Reliability and Validity of 2 Surgical Prioritization Systems for Reinstating Nonemergent Benign Gynecologic Surgery during the COVID-19 Pandemic

Cherie Q. Marfori, Departments of Obstetrics and Gynecology
Jordan S. Klebanoff, Departments of Obstetrics and Gynecology
Catherine Z. Wu, Departments of Obstetrics and Gynecology
Whitney A. Barnes, Departments of Obstetrics and Gynecology
Charelle M. Carter-Brooks, Departments of Obstetrics and Gynecology
Richard L. Amdur, Departments of Obstetrics and Gynecology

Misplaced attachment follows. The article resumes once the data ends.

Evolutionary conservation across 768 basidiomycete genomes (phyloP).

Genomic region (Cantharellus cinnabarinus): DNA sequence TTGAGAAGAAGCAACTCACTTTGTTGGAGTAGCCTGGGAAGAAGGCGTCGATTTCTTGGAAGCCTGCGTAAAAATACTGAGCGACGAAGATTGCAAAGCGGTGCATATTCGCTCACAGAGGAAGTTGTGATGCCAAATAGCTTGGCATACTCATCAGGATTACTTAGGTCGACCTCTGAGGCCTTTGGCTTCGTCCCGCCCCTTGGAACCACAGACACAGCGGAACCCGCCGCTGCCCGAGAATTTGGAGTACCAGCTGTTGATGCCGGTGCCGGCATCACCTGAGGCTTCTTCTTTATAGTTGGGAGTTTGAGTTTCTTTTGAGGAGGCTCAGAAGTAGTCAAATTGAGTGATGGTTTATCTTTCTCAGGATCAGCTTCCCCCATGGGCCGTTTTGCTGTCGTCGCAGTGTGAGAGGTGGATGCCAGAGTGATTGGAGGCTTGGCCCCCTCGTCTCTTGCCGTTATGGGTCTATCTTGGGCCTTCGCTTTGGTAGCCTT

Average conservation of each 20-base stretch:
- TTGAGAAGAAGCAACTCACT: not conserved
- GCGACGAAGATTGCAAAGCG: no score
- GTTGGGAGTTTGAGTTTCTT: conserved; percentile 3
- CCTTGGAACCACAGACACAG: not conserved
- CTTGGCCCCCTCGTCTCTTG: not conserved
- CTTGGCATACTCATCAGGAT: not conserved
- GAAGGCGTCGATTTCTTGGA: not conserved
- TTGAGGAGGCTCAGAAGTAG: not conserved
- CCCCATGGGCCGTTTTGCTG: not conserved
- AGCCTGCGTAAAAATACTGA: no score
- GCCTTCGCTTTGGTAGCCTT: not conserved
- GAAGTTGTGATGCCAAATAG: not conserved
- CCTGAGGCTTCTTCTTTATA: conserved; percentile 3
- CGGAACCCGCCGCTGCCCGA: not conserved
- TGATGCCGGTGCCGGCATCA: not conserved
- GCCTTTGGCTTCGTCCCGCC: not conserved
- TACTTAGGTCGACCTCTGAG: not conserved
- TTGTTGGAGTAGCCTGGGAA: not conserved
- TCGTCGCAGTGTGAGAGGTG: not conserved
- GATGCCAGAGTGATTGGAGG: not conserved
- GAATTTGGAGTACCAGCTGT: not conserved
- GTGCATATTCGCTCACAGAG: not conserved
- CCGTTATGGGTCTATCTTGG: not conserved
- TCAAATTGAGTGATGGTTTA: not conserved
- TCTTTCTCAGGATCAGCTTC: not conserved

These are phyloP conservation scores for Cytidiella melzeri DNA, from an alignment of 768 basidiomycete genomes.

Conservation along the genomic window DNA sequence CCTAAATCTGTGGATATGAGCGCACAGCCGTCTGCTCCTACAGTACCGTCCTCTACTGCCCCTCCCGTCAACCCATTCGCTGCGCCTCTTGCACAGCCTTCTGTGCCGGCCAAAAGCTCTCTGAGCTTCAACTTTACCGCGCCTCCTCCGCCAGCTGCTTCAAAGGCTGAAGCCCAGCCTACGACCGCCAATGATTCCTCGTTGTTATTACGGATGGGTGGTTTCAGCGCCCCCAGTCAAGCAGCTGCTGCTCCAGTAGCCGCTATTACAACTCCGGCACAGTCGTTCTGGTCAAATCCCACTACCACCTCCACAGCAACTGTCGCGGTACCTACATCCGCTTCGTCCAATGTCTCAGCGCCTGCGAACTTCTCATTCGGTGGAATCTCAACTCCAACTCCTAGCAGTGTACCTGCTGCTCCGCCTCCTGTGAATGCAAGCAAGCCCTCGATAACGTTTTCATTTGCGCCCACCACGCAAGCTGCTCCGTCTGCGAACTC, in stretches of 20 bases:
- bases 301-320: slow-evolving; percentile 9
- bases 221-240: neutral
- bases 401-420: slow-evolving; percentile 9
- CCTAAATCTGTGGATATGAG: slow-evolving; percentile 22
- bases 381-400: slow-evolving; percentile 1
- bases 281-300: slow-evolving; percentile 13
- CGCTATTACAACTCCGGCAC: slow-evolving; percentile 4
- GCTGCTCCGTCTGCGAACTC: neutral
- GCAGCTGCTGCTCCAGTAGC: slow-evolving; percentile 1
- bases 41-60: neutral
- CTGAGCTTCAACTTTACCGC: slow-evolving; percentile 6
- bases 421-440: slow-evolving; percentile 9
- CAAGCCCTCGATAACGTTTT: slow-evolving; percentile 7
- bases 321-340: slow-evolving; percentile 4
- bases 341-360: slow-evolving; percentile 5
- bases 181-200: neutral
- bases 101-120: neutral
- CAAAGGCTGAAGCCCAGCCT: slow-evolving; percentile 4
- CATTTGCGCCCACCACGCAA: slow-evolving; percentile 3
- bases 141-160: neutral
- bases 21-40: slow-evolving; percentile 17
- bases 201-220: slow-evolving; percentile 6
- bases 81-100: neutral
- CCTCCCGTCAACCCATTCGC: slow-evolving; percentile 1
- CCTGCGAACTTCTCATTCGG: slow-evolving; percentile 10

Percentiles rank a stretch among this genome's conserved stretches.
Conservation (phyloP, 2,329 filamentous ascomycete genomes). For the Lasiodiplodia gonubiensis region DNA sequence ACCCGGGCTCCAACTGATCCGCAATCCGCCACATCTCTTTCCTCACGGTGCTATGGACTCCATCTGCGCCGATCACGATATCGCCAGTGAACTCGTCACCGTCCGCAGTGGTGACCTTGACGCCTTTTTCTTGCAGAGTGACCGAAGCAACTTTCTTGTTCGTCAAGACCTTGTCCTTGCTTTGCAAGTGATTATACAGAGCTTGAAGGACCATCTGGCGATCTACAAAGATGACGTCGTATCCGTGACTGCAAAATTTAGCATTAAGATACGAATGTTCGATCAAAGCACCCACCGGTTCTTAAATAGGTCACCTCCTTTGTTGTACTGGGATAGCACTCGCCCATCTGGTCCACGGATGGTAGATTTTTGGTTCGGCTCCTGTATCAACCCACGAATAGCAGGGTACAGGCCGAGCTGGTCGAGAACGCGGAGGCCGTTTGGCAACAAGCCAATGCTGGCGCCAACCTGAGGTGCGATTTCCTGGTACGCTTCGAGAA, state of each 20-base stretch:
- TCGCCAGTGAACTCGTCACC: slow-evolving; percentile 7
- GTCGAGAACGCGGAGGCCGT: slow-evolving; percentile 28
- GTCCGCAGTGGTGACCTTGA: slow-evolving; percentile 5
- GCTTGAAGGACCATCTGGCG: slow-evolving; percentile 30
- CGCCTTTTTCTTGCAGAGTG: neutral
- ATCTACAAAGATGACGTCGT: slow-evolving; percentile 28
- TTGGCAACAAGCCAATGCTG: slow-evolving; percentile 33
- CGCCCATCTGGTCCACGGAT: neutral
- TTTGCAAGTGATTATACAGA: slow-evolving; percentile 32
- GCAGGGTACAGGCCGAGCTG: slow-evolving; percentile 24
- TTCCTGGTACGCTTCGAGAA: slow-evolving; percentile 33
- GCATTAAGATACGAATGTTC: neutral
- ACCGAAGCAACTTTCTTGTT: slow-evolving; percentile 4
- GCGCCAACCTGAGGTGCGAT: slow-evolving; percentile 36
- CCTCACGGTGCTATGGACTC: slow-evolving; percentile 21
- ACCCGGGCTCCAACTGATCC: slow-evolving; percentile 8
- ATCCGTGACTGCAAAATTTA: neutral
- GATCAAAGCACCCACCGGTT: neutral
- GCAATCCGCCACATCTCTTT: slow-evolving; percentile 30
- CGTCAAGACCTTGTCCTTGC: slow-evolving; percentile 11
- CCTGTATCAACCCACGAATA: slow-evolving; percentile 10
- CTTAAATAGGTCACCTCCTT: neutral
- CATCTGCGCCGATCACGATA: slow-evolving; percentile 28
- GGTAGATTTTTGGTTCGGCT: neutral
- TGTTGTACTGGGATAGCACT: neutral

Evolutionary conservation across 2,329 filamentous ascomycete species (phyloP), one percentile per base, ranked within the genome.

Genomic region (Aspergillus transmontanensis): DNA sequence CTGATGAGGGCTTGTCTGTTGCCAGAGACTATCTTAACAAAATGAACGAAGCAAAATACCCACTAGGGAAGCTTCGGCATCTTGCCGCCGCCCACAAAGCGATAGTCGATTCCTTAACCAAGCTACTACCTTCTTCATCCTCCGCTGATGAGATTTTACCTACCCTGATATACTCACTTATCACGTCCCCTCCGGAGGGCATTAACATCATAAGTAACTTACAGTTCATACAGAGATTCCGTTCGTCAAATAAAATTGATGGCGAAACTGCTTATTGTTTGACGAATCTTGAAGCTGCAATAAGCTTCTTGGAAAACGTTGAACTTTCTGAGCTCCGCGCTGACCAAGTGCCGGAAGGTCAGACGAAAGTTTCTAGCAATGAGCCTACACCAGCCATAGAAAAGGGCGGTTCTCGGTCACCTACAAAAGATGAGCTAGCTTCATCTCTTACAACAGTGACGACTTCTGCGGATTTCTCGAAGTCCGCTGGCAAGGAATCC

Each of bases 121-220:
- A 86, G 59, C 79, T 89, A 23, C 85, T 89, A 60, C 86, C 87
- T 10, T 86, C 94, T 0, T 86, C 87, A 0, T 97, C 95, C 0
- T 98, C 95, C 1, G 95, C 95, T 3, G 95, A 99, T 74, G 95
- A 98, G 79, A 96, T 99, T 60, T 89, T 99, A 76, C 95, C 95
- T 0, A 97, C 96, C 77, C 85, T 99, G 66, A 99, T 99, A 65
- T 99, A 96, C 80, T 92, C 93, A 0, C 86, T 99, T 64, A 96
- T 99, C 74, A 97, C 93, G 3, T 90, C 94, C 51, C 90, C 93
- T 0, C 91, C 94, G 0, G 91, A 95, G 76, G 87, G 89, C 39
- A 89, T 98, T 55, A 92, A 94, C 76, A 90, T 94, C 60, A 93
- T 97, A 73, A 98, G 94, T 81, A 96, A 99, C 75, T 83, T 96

© 2020 AAGL Study Objective: Scientifically evaluate the validity and reproducibility of 2 novel surgical triaging systems, as well as offer modifications to the Medically-Necessary, Time-Sensitive (MeNTS) criteria for improved application in gynecologic surgeries. Design: Retrospective cohort study. Setting: Academic university hospital. Patients: Ninety-seven patients with delayed benign gynecologic procedures owing to the coronavirus disease 2019 pandemic. Intervention(s): Surgical prioritization was assessed using 2 novel scoring systems, the Gynecologic Medically-Necessary Time-Sensitive (Gyn-MeNTS) and modified Elective Surgery Acuity Scale (mESAS) systems for all 93 patients included. Measurements and Main Results: The interrater reliability and validity of 2 novel surgical prioritization systems (Gyn-MeNTS and mESAS) were assessed. The Gyn-MeNTS scores were calculated by 3 raters and analyzed as continuous variables, with a lower score indicating more urgency/priority. The mESAS score was calculated by 2 raters and analyzed as a 3-level ordinal variable with a higher score indicating more urgency/priority. All 5 raters were blinded to reduce bias. The Gyn-MeNTS interrater reliability was tested using Spearman r and paired t tests were used to detect systematic differences between raters. Weighted κ indicated mESAS reliability. Concurrent validity with mESAS and surgeon self-prioritization (SSP) was examined with Spearman r and logistic regression. Spearman r's for all Gyn-MeNTS rater pairs were above 0.80 (0.84 for 1 vs 2; 0.82 for 1 vs 3; and 0.82 for 2 vs 3, all p <.001) indicating strong agreement. The weighted κ for the 2 mESAS raters was 0.57 (95% confidence interval, 0.40–0.73) indicating moderate agreement. When used together, both scores were significantly independently associated with SSP, with strong discrimination (area under the curve, 0.89). Conclusion: Interrater reliability is acceptable for both scoring systems, and concurrent validity of each is moderate for predicting SSP, but discrimination improves to a high level when they are used together.